Irish agriculture needs a “culture change”, according to a new umbrella group for women in farming.
It comes amid shock findings that less than 4% of TAMS (Targeted Agricultural Modernisation Schemes) payments went to female farmers.
The Women in Agriculture Stakeholders Group (WASG) had its first meeting this week and is made up of representatives from several farm organisations, including:
- The Irish Farmers’ Association;
- Irish Creamery Milk Suppliers Association (ICMSA);
- Irish Cattle and Sheep Association (ICSA);
- Irish Natura and Hill Farmers Association (INHFA);
- Macra na Feirme;
- Irish Organic Association (IOA);
- South East Women in Farming; and
- West Women in Farming.
The group is urging Minister for Agriculture Charlie McConalogue to take action on its common agricultural policy (CAP) submission to “lead the charge” on achieving gender balance within Irish agriculture.
It calls for:
- The Department of Agriculture (DAFM) to “lead the charge” in addressing gender balance and set a target of going from the current 12% of farmers being female to 25% by 2030;
- A 60% TAMS grant for all female farmers and joint partnerships with a named female partner, in response to figures secured by the group through an Freedom of Information (FOI) request showing less than 4% of Targeted Agriculture Modernisation Scheme (TAMS) payments were made to women;
- Female-only KT groups and top-ups for groups with at least three female members;
- A €5,000/year Partnership Tax Credit – to work along similar lines to the current Succession Tax Credit except where a named female partner is added to the farm;
- DAFM to commit to plan and fund a National Women in Agriculture Dialogue as set out under Food Vision 2030.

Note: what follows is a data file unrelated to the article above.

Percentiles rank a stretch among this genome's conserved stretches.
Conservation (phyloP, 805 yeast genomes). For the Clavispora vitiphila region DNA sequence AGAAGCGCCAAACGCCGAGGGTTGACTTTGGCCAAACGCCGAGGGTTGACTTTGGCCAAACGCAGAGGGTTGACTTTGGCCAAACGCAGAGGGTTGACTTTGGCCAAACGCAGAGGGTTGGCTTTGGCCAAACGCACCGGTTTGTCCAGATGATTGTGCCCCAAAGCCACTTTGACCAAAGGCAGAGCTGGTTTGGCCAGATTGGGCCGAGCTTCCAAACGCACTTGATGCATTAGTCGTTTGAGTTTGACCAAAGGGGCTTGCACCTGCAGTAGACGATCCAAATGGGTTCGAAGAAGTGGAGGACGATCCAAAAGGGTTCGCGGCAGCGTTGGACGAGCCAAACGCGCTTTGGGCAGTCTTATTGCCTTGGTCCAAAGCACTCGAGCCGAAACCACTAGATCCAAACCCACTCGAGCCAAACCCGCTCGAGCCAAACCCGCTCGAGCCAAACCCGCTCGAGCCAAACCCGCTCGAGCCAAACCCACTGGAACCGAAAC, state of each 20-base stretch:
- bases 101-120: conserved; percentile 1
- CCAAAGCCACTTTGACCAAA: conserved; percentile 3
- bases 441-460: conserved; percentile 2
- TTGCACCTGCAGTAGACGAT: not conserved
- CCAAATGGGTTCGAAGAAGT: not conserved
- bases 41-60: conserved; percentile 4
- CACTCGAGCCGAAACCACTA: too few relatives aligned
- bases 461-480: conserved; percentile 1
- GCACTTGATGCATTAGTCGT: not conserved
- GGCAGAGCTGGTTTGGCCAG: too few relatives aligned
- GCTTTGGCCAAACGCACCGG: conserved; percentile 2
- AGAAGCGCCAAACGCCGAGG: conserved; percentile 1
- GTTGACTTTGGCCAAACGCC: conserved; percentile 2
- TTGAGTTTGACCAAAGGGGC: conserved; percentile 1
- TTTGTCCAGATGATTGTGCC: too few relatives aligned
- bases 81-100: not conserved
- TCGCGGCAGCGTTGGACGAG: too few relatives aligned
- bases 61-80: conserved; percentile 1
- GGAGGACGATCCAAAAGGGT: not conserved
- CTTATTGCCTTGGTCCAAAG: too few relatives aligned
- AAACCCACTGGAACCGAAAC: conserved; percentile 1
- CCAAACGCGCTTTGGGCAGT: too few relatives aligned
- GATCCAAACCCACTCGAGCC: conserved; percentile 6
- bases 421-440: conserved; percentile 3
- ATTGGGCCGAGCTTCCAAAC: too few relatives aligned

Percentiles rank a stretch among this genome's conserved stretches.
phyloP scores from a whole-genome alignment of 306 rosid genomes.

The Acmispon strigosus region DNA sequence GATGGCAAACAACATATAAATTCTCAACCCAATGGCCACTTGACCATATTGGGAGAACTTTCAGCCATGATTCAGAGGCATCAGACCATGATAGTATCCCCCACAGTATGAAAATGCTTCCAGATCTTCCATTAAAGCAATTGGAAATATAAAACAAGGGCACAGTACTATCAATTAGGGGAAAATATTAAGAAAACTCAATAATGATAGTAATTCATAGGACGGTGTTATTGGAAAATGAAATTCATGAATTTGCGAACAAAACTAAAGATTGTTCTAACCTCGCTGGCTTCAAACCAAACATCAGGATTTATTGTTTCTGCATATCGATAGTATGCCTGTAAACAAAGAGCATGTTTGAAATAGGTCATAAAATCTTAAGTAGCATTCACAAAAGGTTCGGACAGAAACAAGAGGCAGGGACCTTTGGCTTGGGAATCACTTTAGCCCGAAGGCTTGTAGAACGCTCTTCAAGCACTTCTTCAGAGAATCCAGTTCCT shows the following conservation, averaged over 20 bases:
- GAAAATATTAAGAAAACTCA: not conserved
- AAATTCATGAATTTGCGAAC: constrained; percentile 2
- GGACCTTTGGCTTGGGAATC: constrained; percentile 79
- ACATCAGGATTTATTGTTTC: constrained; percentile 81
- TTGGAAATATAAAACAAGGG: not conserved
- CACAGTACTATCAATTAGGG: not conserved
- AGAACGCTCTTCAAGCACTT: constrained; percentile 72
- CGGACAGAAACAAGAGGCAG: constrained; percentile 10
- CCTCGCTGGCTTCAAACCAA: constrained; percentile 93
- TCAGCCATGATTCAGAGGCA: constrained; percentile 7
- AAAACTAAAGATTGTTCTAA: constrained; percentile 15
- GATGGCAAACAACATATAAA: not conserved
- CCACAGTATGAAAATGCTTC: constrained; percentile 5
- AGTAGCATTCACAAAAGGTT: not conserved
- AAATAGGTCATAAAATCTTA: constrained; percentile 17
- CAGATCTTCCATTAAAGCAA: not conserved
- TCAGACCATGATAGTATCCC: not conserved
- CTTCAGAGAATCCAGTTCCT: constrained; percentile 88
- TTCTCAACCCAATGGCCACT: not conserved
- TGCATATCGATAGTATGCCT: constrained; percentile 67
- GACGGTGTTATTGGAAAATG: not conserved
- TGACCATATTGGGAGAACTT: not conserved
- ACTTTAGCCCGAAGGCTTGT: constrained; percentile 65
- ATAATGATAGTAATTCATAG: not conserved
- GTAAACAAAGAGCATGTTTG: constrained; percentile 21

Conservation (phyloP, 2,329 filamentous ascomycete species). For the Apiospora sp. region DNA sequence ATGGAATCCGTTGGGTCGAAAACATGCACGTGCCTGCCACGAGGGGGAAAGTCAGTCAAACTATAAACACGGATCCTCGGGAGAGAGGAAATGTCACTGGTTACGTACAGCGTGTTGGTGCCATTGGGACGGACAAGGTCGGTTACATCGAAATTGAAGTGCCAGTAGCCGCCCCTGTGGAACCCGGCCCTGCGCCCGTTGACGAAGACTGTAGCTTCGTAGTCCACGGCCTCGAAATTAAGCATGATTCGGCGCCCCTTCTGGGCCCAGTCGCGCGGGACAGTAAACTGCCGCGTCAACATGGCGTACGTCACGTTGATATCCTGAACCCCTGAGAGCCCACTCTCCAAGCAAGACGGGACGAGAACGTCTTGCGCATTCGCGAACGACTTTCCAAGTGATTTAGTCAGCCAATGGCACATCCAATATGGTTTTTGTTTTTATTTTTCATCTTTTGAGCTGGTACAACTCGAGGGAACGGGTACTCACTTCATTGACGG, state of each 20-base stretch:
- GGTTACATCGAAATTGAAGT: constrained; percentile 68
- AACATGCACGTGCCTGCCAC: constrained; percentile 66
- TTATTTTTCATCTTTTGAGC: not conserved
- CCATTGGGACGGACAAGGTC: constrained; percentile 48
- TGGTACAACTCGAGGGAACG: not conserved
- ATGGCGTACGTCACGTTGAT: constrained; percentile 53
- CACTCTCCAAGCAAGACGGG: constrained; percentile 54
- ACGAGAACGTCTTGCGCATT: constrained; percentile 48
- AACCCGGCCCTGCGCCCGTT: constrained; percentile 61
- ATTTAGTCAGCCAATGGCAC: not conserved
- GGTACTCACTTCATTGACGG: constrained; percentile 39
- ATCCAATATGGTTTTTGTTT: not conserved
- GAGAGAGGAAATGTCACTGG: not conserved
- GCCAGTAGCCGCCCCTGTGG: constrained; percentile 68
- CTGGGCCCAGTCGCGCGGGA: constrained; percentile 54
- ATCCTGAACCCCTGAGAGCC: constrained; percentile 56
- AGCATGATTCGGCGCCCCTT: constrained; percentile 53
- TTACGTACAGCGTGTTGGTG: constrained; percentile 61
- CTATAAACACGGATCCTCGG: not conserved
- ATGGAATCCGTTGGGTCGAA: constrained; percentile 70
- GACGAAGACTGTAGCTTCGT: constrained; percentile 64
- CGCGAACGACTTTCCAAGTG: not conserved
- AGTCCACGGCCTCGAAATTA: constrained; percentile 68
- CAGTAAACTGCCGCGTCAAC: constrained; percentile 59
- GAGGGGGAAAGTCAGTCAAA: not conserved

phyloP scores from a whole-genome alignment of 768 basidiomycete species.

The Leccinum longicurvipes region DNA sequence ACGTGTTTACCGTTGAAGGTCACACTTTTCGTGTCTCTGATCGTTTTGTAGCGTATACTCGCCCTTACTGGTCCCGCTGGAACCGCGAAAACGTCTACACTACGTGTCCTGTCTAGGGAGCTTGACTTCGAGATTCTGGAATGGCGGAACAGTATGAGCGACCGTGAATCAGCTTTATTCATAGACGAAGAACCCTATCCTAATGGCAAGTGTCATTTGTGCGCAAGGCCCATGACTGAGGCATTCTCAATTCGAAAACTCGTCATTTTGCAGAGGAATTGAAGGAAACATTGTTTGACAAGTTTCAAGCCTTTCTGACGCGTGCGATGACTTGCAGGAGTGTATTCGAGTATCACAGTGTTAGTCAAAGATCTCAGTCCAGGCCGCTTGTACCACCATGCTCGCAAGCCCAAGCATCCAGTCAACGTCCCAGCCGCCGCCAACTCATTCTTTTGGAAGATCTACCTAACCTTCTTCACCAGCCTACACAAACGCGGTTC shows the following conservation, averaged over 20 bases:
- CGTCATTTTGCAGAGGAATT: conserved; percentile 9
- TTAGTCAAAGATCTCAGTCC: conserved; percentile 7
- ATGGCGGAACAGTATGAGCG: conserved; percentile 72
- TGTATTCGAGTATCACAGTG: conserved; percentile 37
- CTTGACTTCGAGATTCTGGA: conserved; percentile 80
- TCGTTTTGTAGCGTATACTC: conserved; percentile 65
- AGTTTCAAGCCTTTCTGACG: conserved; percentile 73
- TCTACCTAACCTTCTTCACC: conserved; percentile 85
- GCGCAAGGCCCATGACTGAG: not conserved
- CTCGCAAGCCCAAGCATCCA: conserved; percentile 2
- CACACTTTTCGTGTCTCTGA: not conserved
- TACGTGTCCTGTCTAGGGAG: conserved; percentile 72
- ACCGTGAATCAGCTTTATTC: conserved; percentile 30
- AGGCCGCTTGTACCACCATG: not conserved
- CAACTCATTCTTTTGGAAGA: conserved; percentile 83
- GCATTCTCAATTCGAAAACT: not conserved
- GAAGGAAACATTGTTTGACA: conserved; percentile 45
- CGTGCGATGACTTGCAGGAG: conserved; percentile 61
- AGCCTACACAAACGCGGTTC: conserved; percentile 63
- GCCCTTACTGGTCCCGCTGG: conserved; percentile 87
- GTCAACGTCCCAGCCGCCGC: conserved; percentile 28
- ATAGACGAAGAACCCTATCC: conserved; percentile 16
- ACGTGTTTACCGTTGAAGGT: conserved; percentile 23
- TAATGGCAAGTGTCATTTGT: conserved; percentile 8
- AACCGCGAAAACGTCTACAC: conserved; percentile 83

‘The last obstacle is mindset’
Vanessa Kiely O’Connor of the ICMSA (pictured top) highlighted the need to alter the traditional mindset of farmers.
“The physical obstacles that prevented women from farming are a thing of the past, modern machinery and technology have created an opportunity for all genders to farm.
“The last obstacle is to purge the mindset that it’s a male-oriented career,” O’Connor said.
She also pointed out that if farmers were concerned about a woman inheriting a farm and losing the “family name” if she married, that it was 2021 and there should be no issue with women keeping their maiden names.
Macra na Feirme representative Louise Crowley also took a strong position on the subject.
“Macra na Feirme strive to better understand and combat the gender imbalances currently found in the agriculture industry,” Crowley said.
“Almost every farm in Ireland has a woman involved in some way, shape or form.
“These women must first be recognised, and this recognition will be one of the steps to encouraging more women and especially young women into a career in farming,” she said.
Mona O’Donoghue-Concannon of the ICSA pointed out that females need to be encouraged to take leadership roles across the industry.
“ICSA is always thriving for inclusion of women in farm policy decision making and encouraging leadership skills development in farm organisations by encouraging and mentoring the skilled people already involved in the industry on a daily basis,” she said.
“Through CAP and the new group, greater heights will be reached.”
One woman who has already got to the top of her field, Irish Organic Association (IOA) chief executive Gillian Westbrook, said she believed further inclusion of women would have benefits for businesses.
“Approximately 25% of [the IOA’s] licenced organic operators are women, and this has been hugely positive for the development and growth of the sector in recent years,” she said.
“Agriculture faces challenges on so many levels and we need to ensure that women are engaging in policy dialogue across all platforms, to enhance and maintain strong rural communities.
“Creating a strong agricultural sector necessitates that inclusion, diversity and strong leadership are displayed at all levels, and I look forward to working in this context under the next CAP Strategic Plan.”